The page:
Thousands of people took to social media over the weekend to express outrage over photos of a Vietnam War veteran lying on a gurney without a coffin and with a flag draped over his body went viral on Facebook. But, as with most things on the internet, there’s a side of the story that everyone missed.
Photos of 71-year-old George Taylor, a U.S. Army veteran who died May 8, began making the rounds on social media Friday along with the claim that the Heritage Funeral Home in Fort Oglethorpe, Georgia, refused to provide a coffin for Taylor until the family paid $9,000, which the family was purportedly unable to cover due to a life insurance issue.
“At first we were okay with it but like I told the guy, I said this was very disrespectful to my dad,” Taylor’s son James told a local ABC News affiliate. “They came to me and told me that unless than nine thousand dollars were paid, they couldn’t put him into the ground at the military thing, he would have to sit in the freezer until we paid it or the insurance come through.”
The outcry on social media began after a family member took a photo of Taylor, and sent it to someone else, who then posted it online. From there, it snowballed:
The photo has been shared more than 3,500 times, and while it’s generated a great deal of anger and an outpouring of support for Taylor’s family, the funeral home claims the viral photo is not what it seems.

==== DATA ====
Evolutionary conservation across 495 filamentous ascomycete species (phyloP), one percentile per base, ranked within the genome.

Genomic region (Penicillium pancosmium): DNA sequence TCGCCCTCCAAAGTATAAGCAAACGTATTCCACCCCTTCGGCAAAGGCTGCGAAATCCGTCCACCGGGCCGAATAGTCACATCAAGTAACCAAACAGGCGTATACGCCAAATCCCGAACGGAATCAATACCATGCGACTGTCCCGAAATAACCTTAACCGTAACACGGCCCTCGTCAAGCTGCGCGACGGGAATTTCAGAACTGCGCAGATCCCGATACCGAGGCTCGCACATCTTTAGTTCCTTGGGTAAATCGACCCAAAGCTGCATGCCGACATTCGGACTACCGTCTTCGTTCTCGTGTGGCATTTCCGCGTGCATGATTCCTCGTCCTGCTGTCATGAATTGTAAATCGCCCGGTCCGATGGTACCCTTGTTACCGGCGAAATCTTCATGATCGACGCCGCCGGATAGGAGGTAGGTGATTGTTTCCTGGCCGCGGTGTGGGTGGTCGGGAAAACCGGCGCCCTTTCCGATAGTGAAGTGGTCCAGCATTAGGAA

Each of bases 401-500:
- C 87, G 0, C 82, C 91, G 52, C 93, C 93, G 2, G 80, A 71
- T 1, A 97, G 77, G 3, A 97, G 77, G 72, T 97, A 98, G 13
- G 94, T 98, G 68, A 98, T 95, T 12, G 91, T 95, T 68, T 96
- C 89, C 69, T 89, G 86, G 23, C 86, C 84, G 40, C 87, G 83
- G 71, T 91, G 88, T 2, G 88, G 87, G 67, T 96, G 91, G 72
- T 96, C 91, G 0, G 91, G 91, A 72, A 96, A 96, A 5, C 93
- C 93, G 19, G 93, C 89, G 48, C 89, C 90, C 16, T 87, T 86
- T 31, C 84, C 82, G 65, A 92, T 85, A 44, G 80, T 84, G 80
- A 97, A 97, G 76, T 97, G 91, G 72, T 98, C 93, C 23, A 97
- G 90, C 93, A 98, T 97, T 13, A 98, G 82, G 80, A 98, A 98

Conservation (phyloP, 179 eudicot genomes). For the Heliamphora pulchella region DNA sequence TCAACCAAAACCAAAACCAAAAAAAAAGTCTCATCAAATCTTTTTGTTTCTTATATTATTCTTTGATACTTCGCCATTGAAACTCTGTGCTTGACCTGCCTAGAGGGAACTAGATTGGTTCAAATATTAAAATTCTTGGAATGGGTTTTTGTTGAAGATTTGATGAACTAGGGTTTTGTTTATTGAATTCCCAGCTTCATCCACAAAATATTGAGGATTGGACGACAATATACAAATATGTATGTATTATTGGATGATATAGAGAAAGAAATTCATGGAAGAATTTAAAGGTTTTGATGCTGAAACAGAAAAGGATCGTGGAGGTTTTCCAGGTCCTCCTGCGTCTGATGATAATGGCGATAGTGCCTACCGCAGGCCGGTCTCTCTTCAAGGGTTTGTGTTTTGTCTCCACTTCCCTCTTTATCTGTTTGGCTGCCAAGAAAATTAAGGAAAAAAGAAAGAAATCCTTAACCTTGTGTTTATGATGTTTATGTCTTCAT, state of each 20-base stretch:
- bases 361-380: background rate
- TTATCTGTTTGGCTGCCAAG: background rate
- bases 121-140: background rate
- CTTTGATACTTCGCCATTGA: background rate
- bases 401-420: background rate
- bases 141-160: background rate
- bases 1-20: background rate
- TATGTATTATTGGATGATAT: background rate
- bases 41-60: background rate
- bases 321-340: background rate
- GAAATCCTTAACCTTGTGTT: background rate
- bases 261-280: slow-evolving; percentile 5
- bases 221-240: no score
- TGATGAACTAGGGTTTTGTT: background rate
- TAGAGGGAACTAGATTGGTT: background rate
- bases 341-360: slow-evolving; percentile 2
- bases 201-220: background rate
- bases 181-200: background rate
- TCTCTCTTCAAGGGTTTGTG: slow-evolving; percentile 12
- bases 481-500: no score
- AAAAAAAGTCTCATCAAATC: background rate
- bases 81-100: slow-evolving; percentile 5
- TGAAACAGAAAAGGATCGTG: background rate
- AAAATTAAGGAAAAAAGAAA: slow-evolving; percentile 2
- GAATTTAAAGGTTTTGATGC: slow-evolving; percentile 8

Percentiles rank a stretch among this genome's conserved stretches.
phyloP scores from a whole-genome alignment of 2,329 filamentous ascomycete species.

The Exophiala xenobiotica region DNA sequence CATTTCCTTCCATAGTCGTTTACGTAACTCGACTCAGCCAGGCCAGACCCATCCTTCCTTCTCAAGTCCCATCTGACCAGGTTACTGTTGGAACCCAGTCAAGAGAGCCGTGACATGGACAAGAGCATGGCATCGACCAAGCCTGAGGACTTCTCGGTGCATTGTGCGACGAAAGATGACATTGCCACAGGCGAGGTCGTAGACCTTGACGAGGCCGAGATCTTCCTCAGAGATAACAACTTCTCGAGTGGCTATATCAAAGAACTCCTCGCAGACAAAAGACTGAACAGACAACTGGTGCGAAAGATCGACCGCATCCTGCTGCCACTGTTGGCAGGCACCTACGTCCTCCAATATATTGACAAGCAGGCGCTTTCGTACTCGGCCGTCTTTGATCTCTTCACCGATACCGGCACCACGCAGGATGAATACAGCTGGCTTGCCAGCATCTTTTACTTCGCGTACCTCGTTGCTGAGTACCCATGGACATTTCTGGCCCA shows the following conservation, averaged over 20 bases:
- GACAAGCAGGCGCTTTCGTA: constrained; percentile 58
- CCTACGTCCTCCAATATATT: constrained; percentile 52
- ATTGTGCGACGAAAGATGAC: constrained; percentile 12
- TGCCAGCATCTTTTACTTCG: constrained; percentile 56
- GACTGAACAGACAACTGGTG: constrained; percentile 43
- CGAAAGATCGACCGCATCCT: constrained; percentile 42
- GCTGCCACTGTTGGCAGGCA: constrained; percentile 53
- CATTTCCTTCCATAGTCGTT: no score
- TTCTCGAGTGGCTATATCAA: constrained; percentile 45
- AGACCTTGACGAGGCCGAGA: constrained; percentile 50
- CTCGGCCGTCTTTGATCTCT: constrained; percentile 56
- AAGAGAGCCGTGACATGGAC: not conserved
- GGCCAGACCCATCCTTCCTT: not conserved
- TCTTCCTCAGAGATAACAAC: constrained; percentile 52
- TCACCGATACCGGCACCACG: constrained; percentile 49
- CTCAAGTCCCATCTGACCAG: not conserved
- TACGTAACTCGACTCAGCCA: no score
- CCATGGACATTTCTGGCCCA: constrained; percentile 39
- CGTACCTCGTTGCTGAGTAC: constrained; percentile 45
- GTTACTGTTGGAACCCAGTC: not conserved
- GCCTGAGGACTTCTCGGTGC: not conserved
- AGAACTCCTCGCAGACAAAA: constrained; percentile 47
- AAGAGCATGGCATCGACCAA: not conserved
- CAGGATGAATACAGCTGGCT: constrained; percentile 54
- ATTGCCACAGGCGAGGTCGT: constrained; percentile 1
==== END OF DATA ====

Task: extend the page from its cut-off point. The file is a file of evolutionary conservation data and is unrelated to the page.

Ben Friberg, the manager of the Fort Oglethorpe location, told Task & Purpose, that at the time of viewing, the Taylor family had yet to settle on a coffin, and at their request, Taylor was brought out wearing the clothes the family chose for him and draped in an American flag.
“In 50 years of serving this community, money has never once been the reason that our family has been unable to serve another family in their time of need,” Friberg said. “In this particular case we presented may different options to the Taylor family, but in this case, we did exactly what we were instructed to do by the immediate family members.”
Taylor’s relatives have also come to the funeral home’s defense. From Raw Story:
“We were trying to honor the request and let them have some closure by viewing their loved one,” David Cummings of the funeral home said. “We serve this community. We love the community. We serve this community in everything we do.”
Beverly Roe, who said she was the sister-in-law of the deceased veteran, said that the family “shook on” the arrangement.
“His son was [okay with it] too. We shook on it. The three of us shook on it and then all of a sudden, somebody comes in and wants to stir up trouble,” she said. “These guys [at the funeral home] haven’t done anything. They were so nice.”
Taylor has since been put to rest at Chattanooga National Cemetery, where he was buried on May 12 — in a coffin.